Oxford jazz club The Spin was due to celebrate its 21st birthday in May 2020 when everything was cancelled…
“I questioned whether I should carry on on my own,” says Pete Oxley, guitarist and club organiser... “Our long term venue the Wheatsheaf came to an end because the owners of the building wanted to convert it into flats.”…and yet, The Spin survives “We’ve seen the audience demographic totally change”.. And all that is thanks to the resilience and determination of Pete Oxley, . Here is the story of how a club came back from the brink. Interview by Alison Bentley.
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The next Spin concert is on Sunday 6 Feb with John Etheridge. Pete Oxley will be at Ronnie Scott’s with the Oxley-Meier Guitar Project on Thursday 3 Feb. (booking links for both are below).
London Jazz News: How are things?
Pete Oxley: When Covid kicked in and lockdown happened we had to cancel a season’s worth of gigs. I was actually thinking, “This is quite nice, to have a bit of time off after all these years.” In the previous year co-organisers Mark Doffman [drums] and Raph Mizraki [bass] had left and I was running it on my own. We were the house band for visiting soloists, but there weren’t any other bassists and drummers who wanted to do it, so in the end I questioned whether I should carry on on my own- and I thought, “I can’t give this up.” We played the original music of the guests, or certainly their choice of repertoire, so it was quite a lot of preparation for me every time. Then the next season we were still locked down, and at the end of that I was wondering would I have the energy to start it up again.
And then in January 2021 while we were still locked down I randomly met this guy called Stuart Miller who has a barge on the canal in Oxford. It said on the side of the barge: Towpath Productions: moving music. He said, “ I’m really fed up with not having live music, so when it’s warm enough I’m going to have duos on the boat and just go up and down and entertain people.” That evening I called him up and by the end of the conversation he’d become my partner in running the Spin.
Stuart’s not a working jazz musician- he’s quite an active folk and Irish musician- but he did play sax as a kid and got to the point of trialling for NYJO, so he’s always had an interest in the music. He’d been to the Spin and knew about the club, and he was so positive I didn’t feel I could say, “ I haven’t got the energy.” He developed a very successful international business over 20 years which he sold, and now wants to put his energies into enabling the arts. He said, “All the administrative stuff I’m willing to come and help you with. My wife – an artist – and I employ a couple of younger guys on a retainer to do our websites and I’d be happy to employ them to do the Spin as well.” These guys are totally on the case: they do social media for us – we’ve got Instagram now, and the kind of stuff I would never have the energy or the knowledge to do.”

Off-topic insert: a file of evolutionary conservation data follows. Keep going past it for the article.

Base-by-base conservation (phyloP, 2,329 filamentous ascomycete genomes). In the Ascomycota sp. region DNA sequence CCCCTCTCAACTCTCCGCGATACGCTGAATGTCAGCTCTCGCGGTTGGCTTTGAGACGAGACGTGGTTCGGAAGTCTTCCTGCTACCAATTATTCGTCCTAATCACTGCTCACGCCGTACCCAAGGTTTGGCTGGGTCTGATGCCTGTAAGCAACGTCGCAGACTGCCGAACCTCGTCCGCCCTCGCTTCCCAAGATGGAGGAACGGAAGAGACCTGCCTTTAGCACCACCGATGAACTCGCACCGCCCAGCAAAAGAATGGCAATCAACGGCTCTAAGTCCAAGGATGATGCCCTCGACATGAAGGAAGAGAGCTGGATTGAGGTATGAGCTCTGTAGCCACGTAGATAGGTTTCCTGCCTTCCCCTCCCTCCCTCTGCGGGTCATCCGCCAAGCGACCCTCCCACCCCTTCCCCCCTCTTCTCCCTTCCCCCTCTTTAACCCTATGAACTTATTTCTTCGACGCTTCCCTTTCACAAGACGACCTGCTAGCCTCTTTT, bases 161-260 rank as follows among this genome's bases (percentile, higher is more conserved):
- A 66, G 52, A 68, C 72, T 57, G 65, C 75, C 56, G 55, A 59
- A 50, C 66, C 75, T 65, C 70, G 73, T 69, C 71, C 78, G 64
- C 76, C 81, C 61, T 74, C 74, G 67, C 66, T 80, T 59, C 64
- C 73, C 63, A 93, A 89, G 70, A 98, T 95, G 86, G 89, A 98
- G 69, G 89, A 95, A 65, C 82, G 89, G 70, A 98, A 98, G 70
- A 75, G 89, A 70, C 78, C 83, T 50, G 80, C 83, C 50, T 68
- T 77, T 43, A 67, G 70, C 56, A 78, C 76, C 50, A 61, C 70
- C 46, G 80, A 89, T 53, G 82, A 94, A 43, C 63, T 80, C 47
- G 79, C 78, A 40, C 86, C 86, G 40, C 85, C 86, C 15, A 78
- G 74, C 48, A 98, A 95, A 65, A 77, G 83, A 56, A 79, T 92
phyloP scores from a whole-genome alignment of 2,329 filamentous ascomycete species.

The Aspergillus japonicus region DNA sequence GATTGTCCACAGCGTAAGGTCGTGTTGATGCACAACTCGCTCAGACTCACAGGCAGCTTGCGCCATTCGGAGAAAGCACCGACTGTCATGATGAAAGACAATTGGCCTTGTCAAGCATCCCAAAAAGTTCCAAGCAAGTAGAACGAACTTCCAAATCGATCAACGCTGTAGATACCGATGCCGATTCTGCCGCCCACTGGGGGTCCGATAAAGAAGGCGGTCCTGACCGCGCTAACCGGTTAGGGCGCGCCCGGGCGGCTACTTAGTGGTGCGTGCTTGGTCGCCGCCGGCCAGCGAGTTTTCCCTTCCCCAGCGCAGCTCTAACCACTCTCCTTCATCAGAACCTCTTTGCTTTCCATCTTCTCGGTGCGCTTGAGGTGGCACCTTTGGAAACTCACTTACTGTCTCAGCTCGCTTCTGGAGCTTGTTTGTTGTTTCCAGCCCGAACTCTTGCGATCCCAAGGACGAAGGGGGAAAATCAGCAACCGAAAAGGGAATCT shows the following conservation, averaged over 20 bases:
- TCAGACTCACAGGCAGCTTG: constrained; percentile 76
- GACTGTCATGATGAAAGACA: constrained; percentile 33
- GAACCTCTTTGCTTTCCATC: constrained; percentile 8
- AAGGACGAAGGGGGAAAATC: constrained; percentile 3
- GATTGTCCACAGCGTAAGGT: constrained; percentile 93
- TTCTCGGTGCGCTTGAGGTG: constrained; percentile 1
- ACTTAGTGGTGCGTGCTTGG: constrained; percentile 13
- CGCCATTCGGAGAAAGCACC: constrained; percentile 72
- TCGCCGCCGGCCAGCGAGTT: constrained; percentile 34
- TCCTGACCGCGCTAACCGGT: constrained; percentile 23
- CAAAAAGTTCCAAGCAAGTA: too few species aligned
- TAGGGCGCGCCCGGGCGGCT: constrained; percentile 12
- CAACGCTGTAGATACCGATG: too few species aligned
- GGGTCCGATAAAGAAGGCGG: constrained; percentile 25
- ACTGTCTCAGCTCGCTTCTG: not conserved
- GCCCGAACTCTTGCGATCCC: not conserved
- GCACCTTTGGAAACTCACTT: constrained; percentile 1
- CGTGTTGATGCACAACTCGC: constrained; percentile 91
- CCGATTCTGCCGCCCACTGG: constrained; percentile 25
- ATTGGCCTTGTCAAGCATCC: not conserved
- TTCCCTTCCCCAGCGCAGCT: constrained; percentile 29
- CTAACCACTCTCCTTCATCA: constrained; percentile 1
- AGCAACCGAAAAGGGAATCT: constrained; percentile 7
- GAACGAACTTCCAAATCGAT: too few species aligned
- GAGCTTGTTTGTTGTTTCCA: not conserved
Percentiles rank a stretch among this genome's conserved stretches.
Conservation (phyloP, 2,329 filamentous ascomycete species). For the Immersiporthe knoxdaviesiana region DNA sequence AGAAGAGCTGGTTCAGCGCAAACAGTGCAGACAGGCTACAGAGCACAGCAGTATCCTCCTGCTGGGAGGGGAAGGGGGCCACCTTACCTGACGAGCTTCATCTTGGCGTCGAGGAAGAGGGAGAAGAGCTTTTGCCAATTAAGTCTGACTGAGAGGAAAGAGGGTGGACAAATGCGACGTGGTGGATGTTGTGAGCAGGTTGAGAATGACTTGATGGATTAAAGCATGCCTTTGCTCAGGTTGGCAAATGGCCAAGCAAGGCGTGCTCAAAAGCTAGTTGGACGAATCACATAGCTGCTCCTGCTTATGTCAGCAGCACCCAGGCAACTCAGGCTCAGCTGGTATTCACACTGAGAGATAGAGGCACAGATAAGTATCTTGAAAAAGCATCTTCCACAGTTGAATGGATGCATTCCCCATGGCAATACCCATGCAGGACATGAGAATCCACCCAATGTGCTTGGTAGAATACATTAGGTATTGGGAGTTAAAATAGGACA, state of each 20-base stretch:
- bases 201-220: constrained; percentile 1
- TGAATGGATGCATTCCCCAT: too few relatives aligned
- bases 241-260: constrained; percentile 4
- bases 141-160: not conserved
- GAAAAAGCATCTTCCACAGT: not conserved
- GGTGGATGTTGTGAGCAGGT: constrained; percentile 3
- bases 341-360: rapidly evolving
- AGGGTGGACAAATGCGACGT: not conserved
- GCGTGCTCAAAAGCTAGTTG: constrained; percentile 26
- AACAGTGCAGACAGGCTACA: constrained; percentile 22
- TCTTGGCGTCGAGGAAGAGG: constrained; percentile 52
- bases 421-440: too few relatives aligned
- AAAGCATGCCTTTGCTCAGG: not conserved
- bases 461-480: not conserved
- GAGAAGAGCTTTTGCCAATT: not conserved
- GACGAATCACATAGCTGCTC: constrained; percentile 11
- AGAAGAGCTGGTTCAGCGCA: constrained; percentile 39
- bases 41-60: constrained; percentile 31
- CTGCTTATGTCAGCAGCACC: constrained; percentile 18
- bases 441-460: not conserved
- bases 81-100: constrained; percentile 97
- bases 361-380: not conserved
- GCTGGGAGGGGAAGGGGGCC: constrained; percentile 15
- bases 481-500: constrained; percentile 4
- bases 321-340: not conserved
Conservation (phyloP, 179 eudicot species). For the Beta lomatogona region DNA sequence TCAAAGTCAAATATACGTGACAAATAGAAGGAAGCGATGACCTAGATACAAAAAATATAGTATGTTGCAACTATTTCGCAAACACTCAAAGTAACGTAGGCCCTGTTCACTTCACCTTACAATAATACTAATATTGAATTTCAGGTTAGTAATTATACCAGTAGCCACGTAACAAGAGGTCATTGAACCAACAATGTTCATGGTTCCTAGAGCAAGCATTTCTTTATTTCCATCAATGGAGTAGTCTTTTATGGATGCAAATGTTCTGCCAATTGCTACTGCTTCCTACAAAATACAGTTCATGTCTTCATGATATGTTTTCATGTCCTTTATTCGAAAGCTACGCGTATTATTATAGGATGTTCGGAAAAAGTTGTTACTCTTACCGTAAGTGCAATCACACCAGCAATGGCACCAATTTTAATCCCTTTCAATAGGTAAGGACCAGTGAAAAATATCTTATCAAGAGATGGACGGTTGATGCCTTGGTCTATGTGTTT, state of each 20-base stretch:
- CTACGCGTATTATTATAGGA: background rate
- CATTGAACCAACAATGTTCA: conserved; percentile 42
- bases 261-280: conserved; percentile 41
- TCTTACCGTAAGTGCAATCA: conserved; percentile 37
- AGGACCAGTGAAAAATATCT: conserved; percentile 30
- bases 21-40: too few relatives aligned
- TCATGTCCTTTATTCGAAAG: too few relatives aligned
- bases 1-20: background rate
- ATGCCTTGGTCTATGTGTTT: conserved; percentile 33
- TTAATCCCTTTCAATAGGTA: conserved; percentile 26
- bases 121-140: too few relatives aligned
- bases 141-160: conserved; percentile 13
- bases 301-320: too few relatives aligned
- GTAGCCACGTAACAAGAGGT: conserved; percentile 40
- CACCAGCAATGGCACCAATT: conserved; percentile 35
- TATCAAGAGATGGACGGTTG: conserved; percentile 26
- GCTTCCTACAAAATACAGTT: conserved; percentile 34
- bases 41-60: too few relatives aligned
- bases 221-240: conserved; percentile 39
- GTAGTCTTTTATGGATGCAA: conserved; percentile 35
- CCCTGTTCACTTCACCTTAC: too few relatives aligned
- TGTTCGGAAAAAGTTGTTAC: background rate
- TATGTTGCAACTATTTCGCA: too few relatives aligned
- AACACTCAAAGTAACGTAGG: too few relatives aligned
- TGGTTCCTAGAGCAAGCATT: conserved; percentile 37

LJN: You’ve used a number of different venues- how has that worked?
PO: Really well. Our long term venue the Wheatsheaf came to an end because the owners of the building wanted to convert it into flats. Stuart said, “Why don’t we just inject jazz around Oxford instead of a permanent place?” We’ve been experimenting with venues on every level: what the venue is like for the audience, the acoustics, what they offer- everything about it is really important to us. A favourite is the Gin Distillery (The Oxford Artisan Distillery or TOAD) – it’s a really nice old barn. It’s a bit small with Covid considerations and we limit ourselves to 65 seats, still cabaret-style round little tables. It’s got to feel informal but the artist has to draw the audience in.
So we did our first gig last July. I was thinking of the Holywell Music Room for Liane Carroll, but she wasn’t available. It has a fantastic piano so we got Huw Warren and Iain Ballamy for the first gig and it sold out in advance.
Two new things we’ve done have been successful. In the old days we had full price tickets, concessions and students. Now we only have one price which is £15 pounds, but we have an early bird offer which is a third off. Nearly every gig we’ve done since then has sold out in advance. The second thing I didn’t really plan but I think it has worked well. We noticed we were only putting up one gig at a time on the website, partly because of having cancelled two seasons.
When we started opening up again, I started booking people a gig at a time. For the audience it’s like, great, there’s a gig, there’s nothing else. If you look at our website it’s just one gig, even though we know what’s coming next. We don’t put up the next gig until we’ve sold out the first one. We have postcards with a QR code, so you can scan that and buy a ticket for the gig with pretty much one click.
LJN: How are the audiences?
PO: We’ve seen the demographic totally change. We’ve got what we call our “inner circle”: four students in their 20s who volunteered to help out, so I can deal with the musical side of things. They bring their friends along, so the average age at the last gig over the audience was probably no more than 40.
LJN: So you’re feeling positive at a time when some jazz clubs are closing down?
PO: Yes, because I’m so into the music myself I haven’t got jaded by it- that’s a big part of having the energy to do it.
LJN: Do you have any other plans for your own music?
PO: My first gig of the season is at Ronnie Scott’s on February 3rd with the Oxley-Meier Guitar Project, with the great Swiss guitarist Nicolas Meier, Paul Cavaciuti on drums and Raph Mizraki on bass. We’ll be playing original music with ten guitars on stage – our brand of what we call world jazz. We like to say we take our audience on an aural journey around the world.